It’s tempting to think that I could become a badass diabetes mofo. (I would say “ninja,” but that title is already taken.) If I could go back into the hospital as an inpatient, start over again, and get the right basal rates while in the hospital. If I had the world’s most dedicated support team. If I had a CGM and all the time in the world to learn from its chirping and charting. If I spent five years and read every journal article and textbook about diabetes self-management.

But I can’t just put my life on hold, drop out, and hope that I could be the baddest PWD around. None of us with diabetes can really expect that. There’s just too much life to be lived to give it all over to avenging the wrongs our pancreases visited upon us. However, I can get better results than I have now, even if I can’t be the zen/kung fu master who parries away every blow from the Big Bad.

I certainly can’t do it all by myself — although I am stubborn enough to feel that with the skills and knowledge I already have I should be able to do a lot. The last week hasn’t been anywhere near perfect, but the little bit of info from the CGM trial has been good and helped me make some much needed changes. I’ve banished the NPH demon and started to get more confidence with larger bolus amounts. Now I feel like I have learned enough to ask dumb questions (i.e., questions I don’t know the answers to). Because it’s diabetes, when I get these questions answered, I’ll have a new set of questions to ask; but that’s progress, and I can live with it.

Here are my questions. If you have any pointers, tips, generalizable experience, or just plain-old speculation or advice, I would be happy to read it.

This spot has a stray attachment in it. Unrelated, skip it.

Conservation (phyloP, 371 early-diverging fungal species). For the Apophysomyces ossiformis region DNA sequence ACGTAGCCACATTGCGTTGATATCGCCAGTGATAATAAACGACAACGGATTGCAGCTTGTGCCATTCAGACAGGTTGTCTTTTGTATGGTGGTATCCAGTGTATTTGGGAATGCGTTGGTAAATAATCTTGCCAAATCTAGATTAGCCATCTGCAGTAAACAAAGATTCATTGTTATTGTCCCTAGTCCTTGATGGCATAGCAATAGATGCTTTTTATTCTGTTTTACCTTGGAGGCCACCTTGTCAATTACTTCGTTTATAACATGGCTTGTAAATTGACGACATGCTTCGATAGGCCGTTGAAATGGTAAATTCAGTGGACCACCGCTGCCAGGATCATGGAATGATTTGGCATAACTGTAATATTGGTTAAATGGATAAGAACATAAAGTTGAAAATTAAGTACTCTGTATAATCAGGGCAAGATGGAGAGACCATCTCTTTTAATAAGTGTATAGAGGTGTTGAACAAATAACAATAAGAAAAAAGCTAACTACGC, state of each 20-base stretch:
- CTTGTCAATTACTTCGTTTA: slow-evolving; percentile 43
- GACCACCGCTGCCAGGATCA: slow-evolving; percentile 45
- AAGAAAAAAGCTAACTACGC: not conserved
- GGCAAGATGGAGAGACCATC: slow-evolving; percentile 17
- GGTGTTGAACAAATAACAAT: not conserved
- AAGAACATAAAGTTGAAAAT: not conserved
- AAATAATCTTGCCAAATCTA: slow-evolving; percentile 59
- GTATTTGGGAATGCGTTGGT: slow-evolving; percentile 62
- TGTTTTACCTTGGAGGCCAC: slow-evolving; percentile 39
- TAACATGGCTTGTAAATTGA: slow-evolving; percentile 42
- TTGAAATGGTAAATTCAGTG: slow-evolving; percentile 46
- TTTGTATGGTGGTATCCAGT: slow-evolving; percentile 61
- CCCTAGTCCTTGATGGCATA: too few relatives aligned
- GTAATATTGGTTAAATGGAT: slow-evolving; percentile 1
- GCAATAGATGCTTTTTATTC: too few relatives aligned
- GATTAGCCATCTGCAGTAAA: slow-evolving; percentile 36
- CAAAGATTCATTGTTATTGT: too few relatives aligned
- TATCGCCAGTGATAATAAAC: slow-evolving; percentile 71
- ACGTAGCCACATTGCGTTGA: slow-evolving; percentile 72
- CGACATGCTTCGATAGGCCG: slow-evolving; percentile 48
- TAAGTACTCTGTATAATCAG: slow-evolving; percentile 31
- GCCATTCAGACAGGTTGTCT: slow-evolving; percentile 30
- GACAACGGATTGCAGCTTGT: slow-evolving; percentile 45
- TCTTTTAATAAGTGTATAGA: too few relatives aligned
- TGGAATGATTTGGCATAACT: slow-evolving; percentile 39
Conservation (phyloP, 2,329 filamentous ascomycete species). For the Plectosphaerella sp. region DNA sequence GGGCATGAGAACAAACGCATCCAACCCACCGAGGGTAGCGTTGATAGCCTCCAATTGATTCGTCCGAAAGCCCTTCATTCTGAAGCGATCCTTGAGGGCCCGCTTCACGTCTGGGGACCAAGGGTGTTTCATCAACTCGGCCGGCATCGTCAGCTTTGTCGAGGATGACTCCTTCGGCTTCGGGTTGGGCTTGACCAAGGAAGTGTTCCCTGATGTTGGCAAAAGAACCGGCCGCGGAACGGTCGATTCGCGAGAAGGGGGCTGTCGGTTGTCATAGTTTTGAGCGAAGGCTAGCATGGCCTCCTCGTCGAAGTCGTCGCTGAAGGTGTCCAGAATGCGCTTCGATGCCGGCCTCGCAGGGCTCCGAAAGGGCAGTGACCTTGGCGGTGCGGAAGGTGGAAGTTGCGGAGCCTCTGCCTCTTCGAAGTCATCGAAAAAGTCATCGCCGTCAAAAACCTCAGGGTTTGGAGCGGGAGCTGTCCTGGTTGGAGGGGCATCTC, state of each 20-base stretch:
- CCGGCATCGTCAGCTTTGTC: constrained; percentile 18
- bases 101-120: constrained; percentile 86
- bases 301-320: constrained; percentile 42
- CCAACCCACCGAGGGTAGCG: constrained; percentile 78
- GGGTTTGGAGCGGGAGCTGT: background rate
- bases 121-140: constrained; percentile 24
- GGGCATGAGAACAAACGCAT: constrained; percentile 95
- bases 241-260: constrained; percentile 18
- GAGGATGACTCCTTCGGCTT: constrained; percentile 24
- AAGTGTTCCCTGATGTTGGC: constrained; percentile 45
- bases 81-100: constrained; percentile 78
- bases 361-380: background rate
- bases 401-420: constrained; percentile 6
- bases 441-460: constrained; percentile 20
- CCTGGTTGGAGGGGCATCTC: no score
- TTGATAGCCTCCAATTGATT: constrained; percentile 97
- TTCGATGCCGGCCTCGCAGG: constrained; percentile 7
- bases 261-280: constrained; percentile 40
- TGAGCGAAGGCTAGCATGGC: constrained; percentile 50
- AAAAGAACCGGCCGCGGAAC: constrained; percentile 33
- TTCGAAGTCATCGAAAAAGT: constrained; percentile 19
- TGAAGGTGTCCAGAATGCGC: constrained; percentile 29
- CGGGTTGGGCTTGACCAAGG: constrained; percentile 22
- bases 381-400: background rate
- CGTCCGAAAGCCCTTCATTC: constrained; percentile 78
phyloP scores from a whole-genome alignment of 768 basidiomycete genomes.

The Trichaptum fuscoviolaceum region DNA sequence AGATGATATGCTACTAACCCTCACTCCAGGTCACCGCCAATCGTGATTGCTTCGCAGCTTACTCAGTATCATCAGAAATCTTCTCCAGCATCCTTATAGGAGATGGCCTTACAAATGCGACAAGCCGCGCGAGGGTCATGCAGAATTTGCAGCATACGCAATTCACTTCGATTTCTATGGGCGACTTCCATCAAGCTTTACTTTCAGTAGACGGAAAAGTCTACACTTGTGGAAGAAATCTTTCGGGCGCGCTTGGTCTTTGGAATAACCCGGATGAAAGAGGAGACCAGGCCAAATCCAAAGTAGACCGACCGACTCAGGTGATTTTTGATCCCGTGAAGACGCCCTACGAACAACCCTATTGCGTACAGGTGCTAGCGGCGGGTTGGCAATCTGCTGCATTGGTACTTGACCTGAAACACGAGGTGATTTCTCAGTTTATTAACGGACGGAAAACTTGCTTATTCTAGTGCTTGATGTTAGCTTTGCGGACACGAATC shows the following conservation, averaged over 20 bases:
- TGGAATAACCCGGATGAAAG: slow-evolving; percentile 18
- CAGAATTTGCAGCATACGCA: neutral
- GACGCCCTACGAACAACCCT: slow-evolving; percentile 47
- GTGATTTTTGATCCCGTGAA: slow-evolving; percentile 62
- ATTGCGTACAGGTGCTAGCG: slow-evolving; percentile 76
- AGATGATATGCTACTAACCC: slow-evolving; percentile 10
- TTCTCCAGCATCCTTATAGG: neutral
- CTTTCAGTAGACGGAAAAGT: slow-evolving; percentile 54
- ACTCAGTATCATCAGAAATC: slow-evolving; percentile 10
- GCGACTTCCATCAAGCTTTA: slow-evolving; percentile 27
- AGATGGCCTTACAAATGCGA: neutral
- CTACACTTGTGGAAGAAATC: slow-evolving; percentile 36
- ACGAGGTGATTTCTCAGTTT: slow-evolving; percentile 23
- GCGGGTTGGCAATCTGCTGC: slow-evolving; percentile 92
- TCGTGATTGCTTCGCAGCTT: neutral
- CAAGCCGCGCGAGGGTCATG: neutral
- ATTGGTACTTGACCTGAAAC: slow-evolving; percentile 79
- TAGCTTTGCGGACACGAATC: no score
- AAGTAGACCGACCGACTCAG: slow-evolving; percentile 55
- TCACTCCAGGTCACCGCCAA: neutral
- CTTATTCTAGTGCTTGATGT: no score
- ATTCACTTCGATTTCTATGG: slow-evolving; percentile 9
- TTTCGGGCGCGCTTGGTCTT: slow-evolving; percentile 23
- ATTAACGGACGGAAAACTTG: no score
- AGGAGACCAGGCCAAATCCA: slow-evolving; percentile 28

1. How do you know when active insulin (a.k.a., “bolus on board” or “insulin on board”) matters for preventing lows or highs? If I ate three hours ago and have five units of active insulin, will my BG likely go up, go down, or stay the same?
  2. When should I add an extra bolus for protein or fat?
  3. What is the correct way to do a combination/dual-wave bolus? I’ve mostly been winging it, but I don’t know if it actually does any good.
  4. When should I bolus for meals? I’m way past bolusing afterward, but should it be right when I eat? (That seems unlikely.) 5 minutes before? 15? 30? Does “it depend” on the meal?

Any other sage advice for becoming a BAMF would be greatly appreciated and accepted with the greatest of humility and with full knowledge that my diabetes may behave differently than yours. And I promise to share more of what I learn along the way.

Posted in Diabetes, Life Lessons | 2 Comments

Rabbits

Speaking of rabbits and insulin . . .

Rabbit-shaped syringe cover

I’m not sure that this device — which is from an actual U.S. patent filing — would actually make children any more comfortable about getting injections. Or rabbits for that matter. Just saying.

Posted in Diabetes, General, Health Care | 2 Comments

Catching Up with Mr. Mather

Hey y’all. It’s Columbus day; and, yes, I am at work again.

I know it’s been a little quiet around here recently. There are a few reasons for that. (1) I’ve been really busy with swimming, bicycling, running, yard work, birthday celebrations, and visiting friends. (2) I’m doing something fun (to me) at the office, that’s taking a lot of my attention. (3) The camera club that I sometimes attend has restarted. It’s the same as it ever was. Evidently I am, too. (4) We went to Montréal this past weekend. (5) I’m trying to keep up more with my Twitter peeps. (6) I’m reading a lot, although I’m very slow at it. Most recently I’ve finished Ahmed Rashid’s Taliban, and I picked up The Discovery of Insulin by Michael Bliss just where I left it this spring, about a third of the way through. (More about each of those books later.) And (7) I have a boatload of things that I want to do.